It's amazing how bankers and others don't learn from history. The stock market's had an unprecedented boom for almost a decade, which everyone knows, and most people--including many bankers--had come to believe it would go on forever.
Even those who thought they didn't believe the impossible, in their hearts and in their actions, they did. That's what led them to invest heavily in asset management businesses. And despite the severe market declines at the end of 2000, many remain pretty convinced that asset management is where it's at.
Not very surprising. Asset management seems like a fairly risk-free and low-cost business on a continuing basis. But in recent years, that's not been particularly true. Because of the frenzy to get into the business, it has become extremely costly to buy fund managers or attract top-notch advisers.
To the extent that such investments were made, they represent risk. Will the investor (in this case, the bank) get its money's worth?
Key to the business is constant growth. Experience of the past decade has lured most people, bankers among them, into thinking that wealth will continue to grow forever at a rapid pace.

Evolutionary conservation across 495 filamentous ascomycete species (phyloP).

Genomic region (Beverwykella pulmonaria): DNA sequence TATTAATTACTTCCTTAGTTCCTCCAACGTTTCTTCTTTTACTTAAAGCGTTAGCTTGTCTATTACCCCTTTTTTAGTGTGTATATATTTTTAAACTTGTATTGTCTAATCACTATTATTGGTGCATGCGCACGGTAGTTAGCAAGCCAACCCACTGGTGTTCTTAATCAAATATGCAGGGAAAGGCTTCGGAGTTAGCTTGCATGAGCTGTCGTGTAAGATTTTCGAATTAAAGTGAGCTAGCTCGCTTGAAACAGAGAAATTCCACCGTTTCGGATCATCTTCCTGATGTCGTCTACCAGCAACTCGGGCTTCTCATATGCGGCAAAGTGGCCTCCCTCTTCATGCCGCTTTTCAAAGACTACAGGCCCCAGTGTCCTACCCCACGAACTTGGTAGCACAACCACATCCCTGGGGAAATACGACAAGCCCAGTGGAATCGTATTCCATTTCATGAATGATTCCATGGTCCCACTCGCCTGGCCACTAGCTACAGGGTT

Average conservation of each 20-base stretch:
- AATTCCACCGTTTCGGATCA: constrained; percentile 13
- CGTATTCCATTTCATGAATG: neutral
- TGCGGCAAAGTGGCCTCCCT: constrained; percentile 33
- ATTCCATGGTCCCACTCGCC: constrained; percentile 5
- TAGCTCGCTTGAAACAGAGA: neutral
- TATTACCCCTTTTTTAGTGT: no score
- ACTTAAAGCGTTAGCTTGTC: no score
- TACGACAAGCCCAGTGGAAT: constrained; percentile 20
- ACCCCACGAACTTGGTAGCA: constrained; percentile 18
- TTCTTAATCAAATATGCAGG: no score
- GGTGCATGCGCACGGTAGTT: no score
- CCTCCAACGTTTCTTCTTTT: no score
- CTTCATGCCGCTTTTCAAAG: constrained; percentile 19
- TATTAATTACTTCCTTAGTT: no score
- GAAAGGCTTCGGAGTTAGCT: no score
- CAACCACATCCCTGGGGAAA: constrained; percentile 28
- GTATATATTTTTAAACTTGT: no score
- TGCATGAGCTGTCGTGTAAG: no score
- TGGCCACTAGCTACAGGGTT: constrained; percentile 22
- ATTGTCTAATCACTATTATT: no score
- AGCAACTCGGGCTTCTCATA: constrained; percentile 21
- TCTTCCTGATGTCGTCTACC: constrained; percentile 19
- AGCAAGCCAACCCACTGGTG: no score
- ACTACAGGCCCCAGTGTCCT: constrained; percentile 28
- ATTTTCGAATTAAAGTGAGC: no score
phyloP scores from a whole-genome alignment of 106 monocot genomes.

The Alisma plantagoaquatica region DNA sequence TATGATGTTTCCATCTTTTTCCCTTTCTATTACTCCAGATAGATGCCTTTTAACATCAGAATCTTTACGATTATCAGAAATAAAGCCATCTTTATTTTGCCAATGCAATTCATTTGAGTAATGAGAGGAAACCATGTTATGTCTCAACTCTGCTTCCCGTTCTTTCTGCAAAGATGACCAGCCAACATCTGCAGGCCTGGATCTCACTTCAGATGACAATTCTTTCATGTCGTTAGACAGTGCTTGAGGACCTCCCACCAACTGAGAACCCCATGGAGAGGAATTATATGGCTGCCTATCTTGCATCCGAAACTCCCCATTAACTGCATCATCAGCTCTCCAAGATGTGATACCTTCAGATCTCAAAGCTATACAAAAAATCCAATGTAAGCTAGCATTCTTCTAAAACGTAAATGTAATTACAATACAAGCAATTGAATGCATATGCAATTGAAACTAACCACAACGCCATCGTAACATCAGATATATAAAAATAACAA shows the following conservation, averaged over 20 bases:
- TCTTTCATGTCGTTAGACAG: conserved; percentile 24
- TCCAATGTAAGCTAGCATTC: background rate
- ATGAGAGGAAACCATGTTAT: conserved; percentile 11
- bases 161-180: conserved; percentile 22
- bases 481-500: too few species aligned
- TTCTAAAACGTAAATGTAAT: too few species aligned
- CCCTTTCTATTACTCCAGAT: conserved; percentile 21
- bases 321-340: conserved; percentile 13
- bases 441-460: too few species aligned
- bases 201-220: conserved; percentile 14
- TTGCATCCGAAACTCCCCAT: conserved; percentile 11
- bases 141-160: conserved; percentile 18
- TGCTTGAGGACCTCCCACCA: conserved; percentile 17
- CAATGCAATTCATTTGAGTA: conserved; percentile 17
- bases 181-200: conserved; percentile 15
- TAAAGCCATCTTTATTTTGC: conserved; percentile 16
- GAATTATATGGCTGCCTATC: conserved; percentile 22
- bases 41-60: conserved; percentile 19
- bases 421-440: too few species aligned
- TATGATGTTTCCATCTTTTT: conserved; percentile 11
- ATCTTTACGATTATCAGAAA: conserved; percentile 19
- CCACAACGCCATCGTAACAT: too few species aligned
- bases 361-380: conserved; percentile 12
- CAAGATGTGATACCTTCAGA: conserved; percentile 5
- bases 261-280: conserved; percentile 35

Such thinking is not warranted by history. Wealth cannot grow indefinitely at more than 20% a year. In fact, it stalled in 2000. At the time of this writing, in mid-December, the Dow Jones Industrial Average and the Standard & Poor's 500 had barely moved during the year, and poor Nasdaq was down about 30%.
And there's nothing to assure that conditions won't deteriorate this year. The declines in high-flying technology stocks could rattle a lot of people and discourage them from putting more money into the market. On top of that, there's a lot of talk about the economy moving into a recession.
In this sort of atmosphere, many people may start looking for safe havens. Banks may profit from that, as more money will move into FDIC-insured accounts. We're seeing the start of that already. Merrill Lynch & Co., the giant brokerage, already has amassed more than $80 billion in federally insured accounts in banks that it owns.
If investors in bank stocks lower their earnings-growth targets, things may work out okay for banks that have plunged into asset management. But if the market continues to demand rapid earnings growth, banks that have invested heavily in asset management could be hurt. Outflows of funds would mean declining profits for their sponsors and marketers, and stocks that had been the darlings of analysts could quickly fall out of bed. Anyone who studies history shouldn't be surprised about that.
A story in this issue of U.S. Banker shows that some banks already are thinking about getting out of managing mutual fund companies.
We expect others that have focused strongly on asset management may come to similar conclusions.